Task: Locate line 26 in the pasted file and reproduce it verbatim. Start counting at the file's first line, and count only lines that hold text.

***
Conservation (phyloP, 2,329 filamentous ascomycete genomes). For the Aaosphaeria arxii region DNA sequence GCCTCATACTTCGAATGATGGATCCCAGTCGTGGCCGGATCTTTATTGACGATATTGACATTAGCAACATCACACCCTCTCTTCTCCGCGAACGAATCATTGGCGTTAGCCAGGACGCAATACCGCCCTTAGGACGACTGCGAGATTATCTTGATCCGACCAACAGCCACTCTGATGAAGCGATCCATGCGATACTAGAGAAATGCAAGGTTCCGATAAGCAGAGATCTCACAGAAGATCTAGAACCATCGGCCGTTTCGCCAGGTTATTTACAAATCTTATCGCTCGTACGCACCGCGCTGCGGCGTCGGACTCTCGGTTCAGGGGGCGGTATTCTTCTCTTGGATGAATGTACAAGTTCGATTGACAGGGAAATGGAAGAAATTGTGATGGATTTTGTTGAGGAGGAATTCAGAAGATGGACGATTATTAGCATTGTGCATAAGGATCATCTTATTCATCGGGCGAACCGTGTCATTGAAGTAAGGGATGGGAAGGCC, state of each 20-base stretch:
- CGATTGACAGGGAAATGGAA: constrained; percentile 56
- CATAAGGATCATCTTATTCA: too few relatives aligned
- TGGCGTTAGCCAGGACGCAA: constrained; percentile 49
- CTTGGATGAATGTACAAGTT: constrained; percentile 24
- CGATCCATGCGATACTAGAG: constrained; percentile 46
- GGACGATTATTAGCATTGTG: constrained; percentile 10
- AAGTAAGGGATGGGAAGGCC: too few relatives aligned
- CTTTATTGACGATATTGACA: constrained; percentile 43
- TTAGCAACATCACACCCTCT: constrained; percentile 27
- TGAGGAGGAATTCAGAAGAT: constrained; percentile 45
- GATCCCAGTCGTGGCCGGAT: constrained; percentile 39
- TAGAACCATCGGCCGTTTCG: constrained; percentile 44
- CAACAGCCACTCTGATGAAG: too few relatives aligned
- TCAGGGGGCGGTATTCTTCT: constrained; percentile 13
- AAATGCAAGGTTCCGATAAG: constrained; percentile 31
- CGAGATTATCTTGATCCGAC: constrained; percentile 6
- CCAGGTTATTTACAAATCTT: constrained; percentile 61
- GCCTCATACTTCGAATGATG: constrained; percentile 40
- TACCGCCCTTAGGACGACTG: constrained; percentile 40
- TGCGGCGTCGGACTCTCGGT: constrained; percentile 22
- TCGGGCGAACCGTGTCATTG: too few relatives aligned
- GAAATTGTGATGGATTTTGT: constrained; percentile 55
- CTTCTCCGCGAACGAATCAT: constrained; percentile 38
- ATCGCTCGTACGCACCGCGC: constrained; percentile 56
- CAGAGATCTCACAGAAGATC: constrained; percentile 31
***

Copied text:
- CAGAGATCTCACAGAAGATC: constrained; percentile 31